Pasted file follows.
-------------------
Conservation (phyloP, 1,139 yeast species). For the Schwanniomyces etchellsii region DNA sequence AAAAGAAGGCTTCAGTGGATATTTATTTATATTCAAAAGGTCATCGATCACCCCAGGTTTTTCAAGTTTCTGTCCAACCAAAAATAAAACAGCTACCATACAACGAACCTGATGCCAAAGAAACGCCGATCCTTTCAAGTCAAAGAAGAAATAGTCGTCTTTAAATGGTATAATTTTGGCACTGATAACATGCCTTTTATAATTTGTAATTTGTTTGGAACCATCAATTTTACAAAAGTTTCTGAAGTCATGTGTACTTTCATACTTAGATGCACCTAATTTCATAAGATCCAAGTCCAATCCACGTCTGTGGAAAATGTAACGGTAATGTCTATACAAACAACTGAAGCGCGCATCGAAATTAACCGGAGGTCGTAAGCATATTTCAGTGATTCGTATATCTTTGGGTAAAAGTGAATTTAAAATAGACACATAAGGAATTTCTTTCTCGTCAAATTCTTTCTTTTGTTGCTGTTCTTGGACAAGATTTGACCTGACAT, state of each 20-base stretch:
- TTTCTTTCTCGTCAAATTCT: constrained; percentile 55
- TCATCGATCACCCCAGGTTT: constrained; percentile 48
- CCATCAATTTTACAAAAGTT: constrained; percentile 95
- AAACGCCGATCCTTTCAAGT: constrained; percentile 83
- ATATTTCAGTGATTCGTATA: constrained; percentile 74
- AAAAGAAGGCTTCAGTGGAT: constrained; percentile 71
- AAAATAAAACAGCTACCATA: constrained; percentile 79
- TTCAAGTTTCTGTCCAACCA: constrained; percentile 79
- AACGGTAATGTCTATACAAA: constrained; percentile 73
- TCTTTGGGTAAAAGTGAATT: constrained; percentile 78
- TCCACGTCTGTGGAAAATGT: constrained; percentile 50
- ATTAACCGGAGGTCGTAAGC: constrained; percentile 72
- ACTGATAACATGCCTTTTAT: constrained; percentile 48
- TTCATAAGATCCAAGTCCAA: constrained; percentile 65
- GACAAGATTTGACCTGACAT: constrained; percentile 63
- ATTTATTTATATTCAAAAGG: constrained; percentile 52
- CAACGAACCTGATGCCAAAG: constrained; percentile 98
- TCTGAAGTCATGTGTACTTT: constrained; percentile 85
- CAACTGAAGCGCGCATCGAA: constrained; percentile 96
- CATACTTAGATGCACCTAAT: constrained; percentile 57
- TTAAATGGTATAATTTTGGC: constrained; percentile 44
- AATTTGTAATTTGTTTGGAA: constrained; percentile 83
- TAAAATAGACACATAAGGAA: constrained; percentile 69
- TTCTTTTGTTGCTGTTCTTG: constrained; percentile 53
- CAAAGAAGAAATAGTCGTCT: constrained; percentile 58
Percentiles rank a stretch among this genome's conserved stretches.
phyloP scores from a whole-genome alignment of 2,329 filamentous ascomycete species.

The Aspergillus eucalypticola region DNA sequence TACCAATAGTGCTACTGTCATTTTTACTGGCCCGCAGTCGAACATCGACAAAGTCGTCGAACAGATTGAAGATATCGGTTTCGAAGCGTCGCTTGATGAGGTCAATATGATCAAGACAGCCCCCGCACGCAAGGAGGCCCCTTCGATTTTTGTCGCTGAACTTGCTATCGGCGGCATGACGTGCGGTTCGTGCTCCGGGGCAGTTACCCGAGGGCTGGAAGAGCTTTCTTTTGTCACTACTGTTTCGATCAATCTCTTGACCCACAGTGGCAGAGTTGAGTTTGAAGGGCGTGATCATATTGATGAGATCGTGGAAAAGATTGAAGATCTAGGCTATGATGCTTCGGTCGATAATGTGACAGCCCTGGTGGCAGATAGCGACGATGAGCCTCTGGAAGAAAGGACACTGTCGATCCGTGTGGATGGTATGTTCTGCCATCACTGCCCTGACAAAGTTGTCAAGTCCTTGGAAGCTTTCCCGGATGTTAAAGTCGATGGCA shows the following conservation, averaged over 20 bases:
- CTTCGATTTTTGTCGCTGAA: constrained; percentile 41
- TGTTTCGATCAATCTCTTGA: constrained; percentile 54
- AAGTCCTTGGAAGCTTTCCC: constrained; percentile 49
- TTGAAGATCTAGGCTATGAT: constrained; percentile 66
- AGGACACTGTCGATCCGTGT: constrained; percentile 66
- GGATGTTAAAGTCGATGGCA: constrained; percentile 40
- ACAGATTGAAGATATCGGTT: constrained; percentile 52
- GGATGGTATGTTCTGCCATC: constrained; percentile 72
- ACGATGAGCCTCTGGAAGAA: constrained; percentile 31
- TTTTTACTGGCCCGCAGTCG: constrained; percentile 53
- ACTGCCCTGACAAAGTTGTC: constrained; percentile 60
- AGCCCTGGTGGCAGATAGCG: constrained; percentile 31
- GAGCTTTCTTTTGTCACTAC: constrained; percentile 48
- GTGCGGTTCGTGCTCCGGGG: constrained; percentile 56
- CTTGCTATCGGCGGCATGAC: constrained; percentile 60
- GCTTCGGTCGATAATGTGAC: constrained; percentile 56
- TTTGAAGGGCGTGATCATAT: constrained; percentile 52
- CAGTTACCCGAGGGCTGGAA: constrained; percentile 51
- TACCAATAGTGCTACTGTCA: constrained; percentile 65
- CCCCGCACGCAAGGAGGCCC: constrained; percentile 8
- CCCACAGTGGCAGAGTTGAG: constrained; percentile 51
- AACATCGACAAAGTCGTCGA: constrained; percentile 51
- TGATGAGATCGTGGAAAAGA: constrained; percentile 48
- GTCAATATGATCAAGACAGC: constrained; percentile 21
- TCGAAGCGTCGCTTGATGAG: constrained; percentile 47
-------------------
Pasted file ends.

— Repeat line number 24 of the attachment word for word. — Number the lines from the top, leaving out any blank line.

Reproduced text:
- TAAAATAGACACATAAGGAA: constrained; percentile 69